Grant offered to facilitate UK cyber-physical infrastructure

The government is inviting applicants for a £200,000 grant competition that will support the creation of a cyber-physical infrastructure (CPI). 

Described as bringing together technologies such as digital twins, robotics, AI, and the internet of things into an ecosystem of networks, an infrastructure could be used to ‘underpin faster and cheaper innovation.’

lighted city at night aerial photo

The guidance for applicants says: ‘The value of these systems increase once we connect them together. While individual cyber-physical systems can bring benefits to specific applications, networks of cyber-physical systems could provide significantly greater benefits to both the individual use cases and wider ecosystem.’ 

A call for companies to apply for the grant comes after a consultation on the issues was delivered last year and saw a majority of positive responses to the idea of enabling a national capability in CPI. 

One scenario described in the consultation to explain the potential of CPI involves autonomous vehicles communicating within traffic controls to help reduce congestion whilst simultaneously providing data towards the creation of a smart energy grid that could use the information to know when and where electric vehicles will need to be charged. 

It also explained why work is needed by the government on the issue, describing how market players often end up developing ‘fragmented ecosystems’ so industry and academic leadership is needed to create a cohesive infrastructure.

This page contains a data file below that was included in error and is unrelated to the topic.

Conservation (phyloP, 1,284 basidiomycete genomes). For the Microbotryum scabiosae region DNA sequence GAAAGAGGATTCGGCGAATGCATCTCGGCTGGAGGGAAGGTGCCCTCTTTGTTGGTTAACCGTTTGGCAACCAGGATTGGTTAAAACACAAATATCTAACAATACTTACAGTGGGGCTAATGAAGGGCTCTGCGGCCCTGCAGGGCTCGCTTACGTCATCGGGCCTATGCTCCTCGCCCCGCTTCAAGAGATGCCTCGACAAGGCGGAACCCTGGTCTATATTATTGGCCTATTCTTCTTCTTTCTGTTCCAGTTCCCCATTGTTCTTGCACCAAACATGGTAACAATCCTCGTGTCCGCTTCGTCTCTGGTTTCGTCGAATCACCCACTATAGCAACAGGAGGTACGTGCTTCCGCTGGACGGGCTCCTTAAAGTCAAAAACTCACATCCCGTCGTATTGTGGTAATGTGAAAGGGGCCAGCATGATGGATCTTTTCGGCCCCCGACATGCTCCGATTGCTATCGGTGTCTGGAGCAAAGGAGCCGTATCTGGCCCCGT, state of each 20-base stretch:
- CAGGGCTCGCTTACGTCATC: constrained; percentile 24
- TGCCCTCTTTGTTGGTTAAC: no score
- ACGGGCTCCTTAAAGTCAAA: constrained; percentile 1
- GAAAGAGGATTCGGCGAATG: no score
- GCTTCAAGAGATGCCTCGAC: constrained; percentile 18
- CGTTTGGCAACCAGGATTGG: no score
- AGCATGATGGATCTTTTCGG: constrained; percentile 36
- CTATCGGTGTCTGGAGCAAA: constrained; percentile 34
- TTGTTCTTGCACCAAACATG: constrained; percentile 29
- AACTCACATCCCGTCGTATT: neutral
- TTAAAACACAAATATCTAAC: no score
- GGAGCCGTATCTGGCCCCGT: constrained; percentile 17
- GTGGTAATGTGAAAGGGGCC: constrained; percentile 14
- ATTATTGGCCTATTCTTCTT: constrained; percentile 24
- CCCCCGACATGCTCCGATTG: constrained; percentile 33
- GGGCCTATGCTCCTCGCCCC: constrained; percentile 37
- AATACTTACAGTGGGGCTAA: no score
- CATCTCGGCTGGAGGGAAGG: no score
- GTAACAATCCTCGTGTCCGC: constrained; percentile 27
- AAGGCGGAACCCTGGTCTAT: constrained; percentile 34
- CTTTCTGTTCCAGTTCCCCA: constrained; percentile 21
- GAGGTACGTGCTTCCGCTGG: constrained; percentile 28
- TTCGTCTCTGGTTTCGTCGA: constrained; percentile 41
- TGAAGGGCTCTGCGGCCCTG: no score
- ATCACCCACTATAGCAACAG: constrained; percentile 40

Three outcomes are outlined as the aim for the successful applicant for the grant, these are that UK stakeholders will have a better understanding of CPI, that the UK will have a diverse CBI ecosystem with collaboration between organisations, and that there will be well utilised resources to ‘accelerate’ investment and adoption of cyber-physical systems. 

Full details of the competition can be found on the government website here and applications close at midday on May 12. 

The competition comes after Prime Minister Rishi Sunak and Technology Secretary Michelle Donelan announced a Science and Technology Framework to place the UK as a leading superpower in the sector by 2030, including in new technologies such as AI.

Photo by Nastya Dulhiier


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